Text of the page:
Thursday, April 7, 2011

New offering from Sweden is a sweet treat

This review originally appeared in the March edition of the Northern & Central California Cruisin’ News published out of Folsom, California – mg

Something new arrived from Sweden, and no, it was not an upgraded meatball recipe.

It’s the new-for-2011 Volvo S60 T6 AWD luxury sedan. For a five-passenger luxury car loaded with standard features, this Volvo is fairly affordable at $37,700. Alas, a ton of extras boosted the bottom line on the tester to $46,200. So, yes, now we’re in the luxury price category.

Keeping in mind that a Volvo sedan typically scores low on the “sexy styling” list, the S60 actually looks pretty good – coupe-like sporty, signature Volvo front end and nicely sculpted at the back end. The “Vibrant Copper” paint job – think bright orange – also looked pretty nice. However, a derivative of that color mixed with dark brown in the interior was not so hot.

If you don’t like Vibrant Copper, Volvo offers 14 – yes, I said FOURTEEN – additional exterior color options.

As the S60 TV commercials suggest, performance is key to this car. And on that front, it’s definitely a winner.

The 3-liter turbocharged six with variable valve timing churns out 300 horsepower and 325 foot-pounds of torque. Matched with the AWD system, this S60 can be ripped around at outrageous speed, and yet the car’s traction/stability systems make it nearly impossible to spin. And believe me, I tried. Road-hugging excellence was off the charts, especially on sharp downhill turns taken at high speed.

Even during aggressive maneuvers, interior comfort and quiet stood out. Good feelings were enhanced by a ridiculously long list of standard comfort/convenience features. Per usual for Volvo, safety features were likewise numerous and provided a feeling of home-in-bed security when the car was on the fly.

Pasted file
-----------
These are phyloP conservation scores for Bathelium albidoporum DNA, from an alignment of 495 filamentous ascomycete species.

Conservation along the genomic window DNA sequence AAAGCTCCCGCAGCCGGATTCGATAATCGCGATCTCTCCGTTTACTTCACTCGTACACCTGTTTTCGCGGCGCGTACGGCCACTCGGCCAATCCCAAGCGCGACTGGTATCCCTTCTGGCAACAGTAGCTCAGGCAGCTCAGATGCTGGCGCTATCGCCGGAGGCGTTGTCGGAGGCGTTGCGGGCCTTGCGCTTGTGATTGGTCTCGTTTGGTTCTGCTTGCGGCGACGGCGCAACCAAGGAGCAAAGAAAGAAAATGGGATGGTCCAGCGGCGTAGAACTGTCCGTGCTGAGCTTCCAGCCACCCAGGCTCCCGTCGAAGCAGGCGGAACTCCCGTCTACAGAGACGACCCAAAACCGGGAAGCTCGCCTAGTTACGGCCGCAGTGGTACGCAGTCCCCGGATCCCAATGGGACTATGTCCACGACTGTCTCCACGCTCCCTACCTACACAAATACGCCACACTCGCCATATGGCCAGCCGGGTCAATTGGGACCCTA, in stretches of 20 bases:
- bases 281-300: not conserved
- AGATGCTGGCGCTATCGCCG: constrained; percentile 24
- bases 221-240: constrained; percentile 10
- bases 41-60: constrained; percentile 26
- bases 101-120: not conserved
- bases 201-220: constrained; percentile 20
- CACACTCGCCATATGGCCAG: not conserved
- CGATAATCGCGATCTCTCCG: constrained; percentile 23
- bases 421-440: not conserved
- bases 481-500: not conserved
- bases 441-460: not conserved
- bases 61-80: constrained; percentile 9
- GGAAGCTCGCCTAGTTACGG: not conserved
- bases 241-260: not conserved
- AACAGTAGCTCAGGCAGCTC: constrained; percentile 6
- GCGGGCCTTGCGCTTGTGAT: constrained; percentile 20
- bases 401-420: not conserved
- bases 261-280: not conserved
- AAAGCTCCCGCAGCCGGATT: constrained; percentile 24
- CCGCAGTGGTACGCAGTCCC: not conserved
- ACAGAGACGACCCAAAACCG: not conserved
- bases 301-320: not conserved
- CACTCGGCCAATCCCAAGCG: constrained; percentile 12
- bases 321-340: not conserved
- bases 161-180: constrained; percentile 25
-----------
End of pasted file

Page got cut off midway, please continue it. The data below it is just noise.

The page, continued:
Some features, however, are better than others.

All S60s have a standard perk called City Safety. In a nutshell, the car automatically brakes if the driver fails to react in time to a slowing/stopped vehicle ahead. Likewise, City Safety reacts to any object stopped in the road dead-ahead. This was tried in rush hour traffic, and it’s a great way to avoid the sudden-stop fender bender. My insurance policy thanks you.

But then there’s Lane Departure Warning system that sends out jarring beeps if the system senses that you’re straying from your path between the roadway lines. The system beeps if you have not used a turn signal, assuming you’ve mentally checked out. Problem is, it also beeps on gently winding roads and forks in the road requiring only a slight turn of the steering wheel.

The sound of beeps during completely normal operation is incredibly annoying. At least Volvo gives you a center stack-mounted button to turn it off, which I did.

Otherwise, this is a Swedish sweet treat that likely will please the “I make pretty good money” suburban crowd. In a world of mundane car “freshenings” and not-so-new introductions, the S60 really is something new, with quality.

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